I am an archaeologist who works in Mongolia. So maybe I can shed some light on this in general and in Mongolia specifically.As for why we would dig graves? In Mongolia, the archaeological record is dominated by these features, basically starting by the Late Bronze Age (c.1600-1000 BC) and coinciding with the widespread adoption of mobile pastoralism. It is at this period, that what other Eurasian archaeologists call kurgans appear. Unlike most regions across the world, these ancient graves are still visible on the modern ground surface–i.e. the stone markings (rings, squares, mounds, etc. depending on the time period and mortuary culture these vary) that were originally placed when the grave was dug. You can literally see Late Bronze Age cemeteries as you drive by in a car. Conversely, because of the nature of nomadic pastoralism, habitation sites associated with periods of Mongolian archaeology are difficult to find and thus underrepresented in analysis. So, one reason to dig graves in Mongolia, as an archaeologist, is almost a practical one as cynical as that might sound. Another more widespread reason why any archaeologist might be interested in excavating a cemetery is that their research questions/interests are best answered by studying/analyzing material culture/skeletal remains/organics that you could recover from a grave, but probably not from other contexts.Bite a Kneecap Detroit Tigers shirt would be example of this. If a researcher was interested in understanding changes in human genetics over time for a region such research would require analyzing human skeletal remains. Normally, and this is basically the ethical best practices of this research in general, you would want to work with human remains from museum/university collections. That is, you would want to try to do your research without having to remove/excavate any additional graves.
Bite a Kneecap Detroit Tigers shirt, Hoodie, Sweater, Ladie Tee, Vneck, Bellaflowy, Kids Shirt, Unisex and Tank Top, T-shirt
Best Bite a Kneecap Detroit Tigers shirt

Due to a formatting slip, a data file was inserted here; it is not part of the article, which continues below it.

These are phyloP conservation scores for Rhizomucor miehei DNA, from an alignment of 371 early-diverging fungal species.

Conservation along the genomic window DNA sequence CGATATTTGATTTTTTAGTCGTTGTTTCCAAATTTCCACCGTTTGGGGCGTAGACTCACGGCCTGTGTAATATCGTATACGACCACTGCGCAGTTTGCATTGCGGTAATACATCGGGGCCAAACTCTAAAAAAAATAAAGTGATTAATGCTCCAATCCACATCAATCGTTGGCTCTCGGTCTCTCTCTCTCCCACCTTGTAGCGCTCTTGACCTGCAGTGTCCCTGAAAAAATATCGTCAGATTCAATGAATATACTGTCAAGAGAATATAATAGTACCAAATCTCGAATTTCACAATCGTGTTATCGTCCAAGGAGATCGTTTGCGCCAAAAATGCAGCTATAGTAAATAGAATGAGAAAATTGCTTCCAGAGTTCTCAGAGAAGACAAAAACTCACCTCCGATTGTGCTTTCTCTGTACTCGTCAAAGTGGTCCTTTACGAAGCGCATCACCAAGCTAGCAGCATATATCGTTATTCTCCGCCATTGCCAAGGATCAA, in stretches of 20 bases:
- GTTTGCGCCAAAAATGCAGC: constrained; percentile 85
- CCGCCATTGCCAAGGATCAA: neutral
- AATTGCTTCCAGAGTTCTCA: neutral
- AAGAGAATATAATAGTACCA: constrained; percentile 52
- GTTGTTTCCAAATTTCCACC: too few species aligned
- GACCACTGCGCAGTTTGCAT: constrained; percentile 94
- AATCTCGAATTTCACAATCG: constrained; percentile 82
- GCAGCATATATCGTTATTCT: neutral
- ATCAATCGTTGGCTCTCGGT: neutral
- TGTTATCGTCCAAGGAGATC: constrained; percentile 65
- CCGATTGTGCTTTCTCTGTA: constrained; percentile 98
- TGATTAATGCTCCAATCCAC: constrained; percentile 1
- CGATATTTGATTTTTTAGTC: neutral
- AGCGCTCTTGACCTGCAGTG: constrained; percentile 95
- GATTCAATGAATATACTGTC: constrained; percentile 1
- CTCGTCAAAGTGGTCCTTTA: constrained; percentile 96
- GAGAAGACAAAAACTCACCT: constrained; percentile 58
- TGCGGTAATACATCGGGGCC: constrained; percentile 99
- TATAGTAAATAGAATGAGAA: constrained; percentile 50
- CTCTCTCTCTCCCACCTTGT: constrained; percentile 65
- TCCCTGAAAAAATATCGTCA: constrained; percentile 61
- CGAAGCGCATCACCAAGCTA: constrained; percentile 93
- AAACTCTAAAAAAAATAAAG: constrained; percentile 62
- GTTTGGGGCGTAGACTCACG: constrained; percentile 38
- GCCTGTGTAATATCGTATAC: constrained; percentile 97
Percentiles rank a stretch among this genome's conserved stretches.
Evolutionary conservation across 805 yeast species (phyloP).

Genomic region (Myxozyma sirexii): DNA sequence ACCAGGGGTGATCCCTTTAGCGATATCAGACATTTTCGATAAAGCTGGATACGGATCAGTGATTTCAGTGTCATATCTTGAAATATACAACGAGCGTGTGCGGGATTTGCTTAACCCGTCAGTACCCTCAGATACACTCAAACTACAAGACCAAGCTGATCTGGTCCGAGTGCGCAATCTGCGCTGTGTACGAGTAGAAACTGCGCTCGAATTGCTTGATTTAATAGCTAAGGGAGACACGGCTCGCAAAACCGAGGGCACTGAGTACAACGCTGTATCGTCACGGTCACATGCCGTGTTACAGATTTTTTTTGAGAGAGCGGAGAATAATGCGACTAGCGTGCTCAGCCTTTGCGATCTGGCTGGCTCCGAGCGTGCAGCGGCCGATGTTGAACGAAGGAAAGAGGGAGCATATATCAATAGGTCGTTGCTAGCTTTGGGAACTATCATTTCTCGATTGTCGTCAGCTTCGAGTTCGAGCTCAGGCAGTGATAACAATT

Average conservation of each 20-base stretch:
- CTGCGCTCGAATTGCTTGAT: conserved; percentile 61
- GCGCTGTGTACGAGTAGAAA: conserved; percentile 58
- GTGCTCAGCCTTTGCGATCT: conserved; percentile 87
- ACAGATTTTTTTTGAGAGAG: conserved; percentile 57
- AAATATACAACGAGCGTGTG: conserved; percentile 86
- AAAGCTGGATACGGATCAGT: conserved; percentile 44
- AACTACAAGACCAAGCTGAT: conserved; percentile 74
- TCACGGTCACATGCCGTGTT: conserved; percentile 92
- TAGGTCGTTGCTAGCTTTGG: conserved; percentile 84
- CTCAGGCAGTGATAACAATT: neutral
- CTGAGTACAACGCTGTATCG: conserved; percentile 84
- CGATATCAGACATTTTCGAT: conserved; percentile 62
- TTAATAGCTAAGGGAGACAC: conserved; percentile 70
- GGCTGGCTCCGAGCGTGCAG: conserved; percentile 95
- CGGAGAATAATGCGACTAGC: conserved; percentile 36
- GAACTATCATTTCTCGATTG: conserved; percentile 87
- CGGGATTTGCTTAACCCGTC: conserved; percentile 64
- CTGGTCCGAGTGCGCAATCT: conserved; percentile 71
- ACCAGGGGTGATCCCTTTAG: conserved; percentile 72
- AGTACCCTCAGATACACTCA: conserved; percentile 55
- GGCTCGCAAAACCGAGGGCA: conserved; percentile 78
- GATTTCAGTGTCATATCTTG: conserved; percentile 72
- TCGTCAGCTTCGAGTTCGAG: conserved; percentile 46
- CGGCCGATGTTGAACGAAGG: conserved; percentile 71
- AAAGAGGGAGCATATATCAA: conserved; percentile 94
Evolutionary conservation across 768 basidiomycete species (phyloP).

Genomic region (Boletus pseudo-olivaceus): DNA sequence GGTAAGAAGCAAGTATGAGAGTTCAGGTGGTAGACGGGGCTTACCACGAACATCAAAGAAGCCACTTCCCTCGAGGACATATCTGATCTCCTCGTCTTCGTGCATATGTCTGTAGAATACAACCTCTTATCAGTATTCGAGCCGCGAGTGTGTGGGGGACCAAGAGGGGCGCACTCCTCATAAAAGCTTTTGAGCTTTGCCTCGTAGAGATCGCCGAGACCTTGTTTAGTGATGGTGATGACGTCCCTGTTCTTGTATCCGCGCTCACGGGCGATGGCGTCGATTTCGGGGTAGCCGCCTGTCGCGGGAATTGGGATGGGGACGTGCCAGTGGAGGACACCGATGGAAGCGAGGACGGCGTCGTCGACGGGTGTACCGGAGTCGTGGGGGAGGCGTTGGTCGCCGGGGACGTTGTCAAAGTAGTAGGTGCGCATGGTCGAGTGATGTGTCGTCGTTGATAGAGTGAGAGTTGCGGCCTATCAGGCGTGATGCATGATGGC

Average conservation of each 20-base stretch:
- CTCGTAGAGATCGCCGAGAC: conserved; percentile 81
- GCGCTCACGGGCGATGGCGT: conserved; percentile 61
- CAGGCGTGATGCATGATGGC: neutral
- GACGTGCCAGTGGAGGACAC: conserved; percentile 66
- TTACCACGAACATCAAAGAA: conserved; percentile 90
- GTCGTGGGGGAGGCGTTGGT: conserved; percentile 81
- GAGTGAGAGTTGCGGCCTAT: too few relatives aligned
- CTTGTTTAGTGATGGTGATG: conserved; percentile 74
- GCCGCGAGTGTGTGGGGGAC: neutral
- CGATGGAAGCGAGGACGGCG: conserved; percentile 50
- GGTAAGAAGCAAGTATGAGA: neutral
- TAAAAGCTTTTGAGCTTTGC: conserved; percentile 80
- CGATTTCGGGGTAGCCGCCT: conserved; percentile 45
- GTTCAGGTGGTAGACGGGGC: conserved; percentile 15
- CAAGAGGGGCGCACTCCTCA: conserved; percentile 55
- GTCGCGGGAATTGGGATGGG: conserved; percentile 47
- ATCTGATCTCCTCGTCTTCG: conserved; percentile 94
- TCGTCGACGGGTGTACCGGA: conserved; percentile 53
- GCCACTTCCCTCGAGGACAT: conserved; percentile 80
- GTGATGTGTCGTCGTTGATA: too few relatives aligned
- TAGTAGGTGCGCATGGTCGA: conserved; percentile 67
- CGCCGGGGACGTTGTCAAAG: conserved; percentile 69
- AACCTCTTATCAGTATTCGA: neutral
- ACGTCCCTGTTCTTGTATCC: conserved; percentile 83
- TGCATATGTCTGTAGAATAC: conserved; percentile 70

If you talked to archaeologists, you would probably find more older than younger archaeologist who would fit into the camp of “science for the sake of preserving human history”. This type of blind research has dissipated significantly in the last 100 years, and especially in the last 30. Where fields of study like “community archaeology” and the institution of Bite a Kneecap Detroit Tigers shirt in US for example, have forced many archaeologists to consider exactly why they are excavating certain sites and whether or not all the stake holders (the archaeologists, local community/tribe, local officials, etc.) are on board and informed about the work. In Mongolia, it is virtually impossible to direct an archaeological project as a foreigner (I am American) without something similar. Every foreign project in Mongolia has a Mongolian co-director. You can’t just show up in the country and start digging. If you brought a shovel and just went around prospecting for Chinggis Khan (the Mongolian transliteration of the name), I am fairly certain at best you would get the shit kicked out of you. So, the reality of running a project involves working directly with a Mongolian colleague, applying for and receiving a work permit from the Mongolian Academy of Sciences, checking in with local officials (often the mayor) in the nearest village (or soum) to your excavations, and if you have any sense what’s so ever, you spend time driving around to local families, talking to them (and usually buying sheep from them and drinking milk tea) and attending local meetings to present yourselves and your research to the community. This is not only the right thing to do, but the smart thing to do. Mongolia, like many parts of the world, has significant problems with looting. Without letting the community know you, they will assume you are either looters or basically prospectors illegally looking for precious metals. Both of which are really bad to be labelled as.